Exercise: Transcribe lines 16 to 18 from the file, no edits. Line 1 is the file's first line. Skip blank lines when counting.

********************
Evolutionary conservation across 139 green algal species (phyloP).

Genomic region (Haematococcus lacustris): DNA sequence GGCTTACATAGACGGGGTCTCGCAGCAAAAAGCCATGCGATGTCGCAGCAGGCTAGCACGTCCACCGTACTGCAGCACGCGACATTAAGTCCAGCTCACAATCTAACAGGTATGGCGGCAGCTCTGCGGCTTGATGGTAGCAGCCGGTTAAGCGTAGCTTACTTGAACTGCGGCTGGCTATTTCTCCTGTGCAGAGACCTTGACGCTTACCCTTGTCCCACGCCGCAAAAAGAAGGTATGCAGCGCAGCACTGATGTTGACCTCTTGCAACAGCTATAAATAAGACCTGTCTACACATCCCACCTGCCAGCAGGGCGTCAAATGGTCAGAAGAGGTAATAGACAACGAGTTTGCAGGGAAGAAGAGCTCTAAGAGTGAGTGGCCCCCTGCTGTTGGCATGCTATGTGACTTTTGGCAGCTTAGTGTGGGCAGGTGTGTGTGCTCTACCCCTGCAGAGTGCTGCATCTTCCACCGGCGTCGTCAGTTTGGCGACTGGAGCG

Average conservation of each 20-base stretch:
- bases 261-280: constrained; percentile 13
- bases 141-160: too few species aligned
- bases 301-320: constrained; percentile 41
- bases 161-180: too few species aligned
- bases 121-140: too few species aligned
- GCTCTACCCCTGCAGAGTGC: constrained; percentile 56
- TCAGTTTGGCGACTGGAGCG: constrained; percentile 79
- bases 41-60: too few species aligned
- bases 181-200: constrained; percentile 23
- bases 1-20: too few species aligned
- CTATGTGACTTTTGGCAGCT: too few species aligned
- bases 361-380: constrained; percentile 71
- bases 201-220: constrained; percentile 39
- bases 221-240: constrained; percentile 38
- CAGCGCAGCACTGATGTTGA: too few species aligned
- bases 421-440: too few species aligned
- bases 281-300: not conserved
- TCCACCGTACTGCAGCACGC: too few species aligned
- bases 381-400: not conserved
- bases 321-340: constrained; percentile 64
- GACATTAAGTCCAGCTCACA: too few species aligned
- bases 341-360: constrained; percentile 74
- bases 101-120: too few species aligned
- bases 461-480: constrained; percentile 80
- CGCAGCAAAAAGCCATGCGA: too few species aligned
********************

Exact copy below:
- bases 201-220: constrained; percentile 39
- bases 221-240: constrained; percentile 38
- CAGCGCAGCACTGATGTTGA: too few species aligned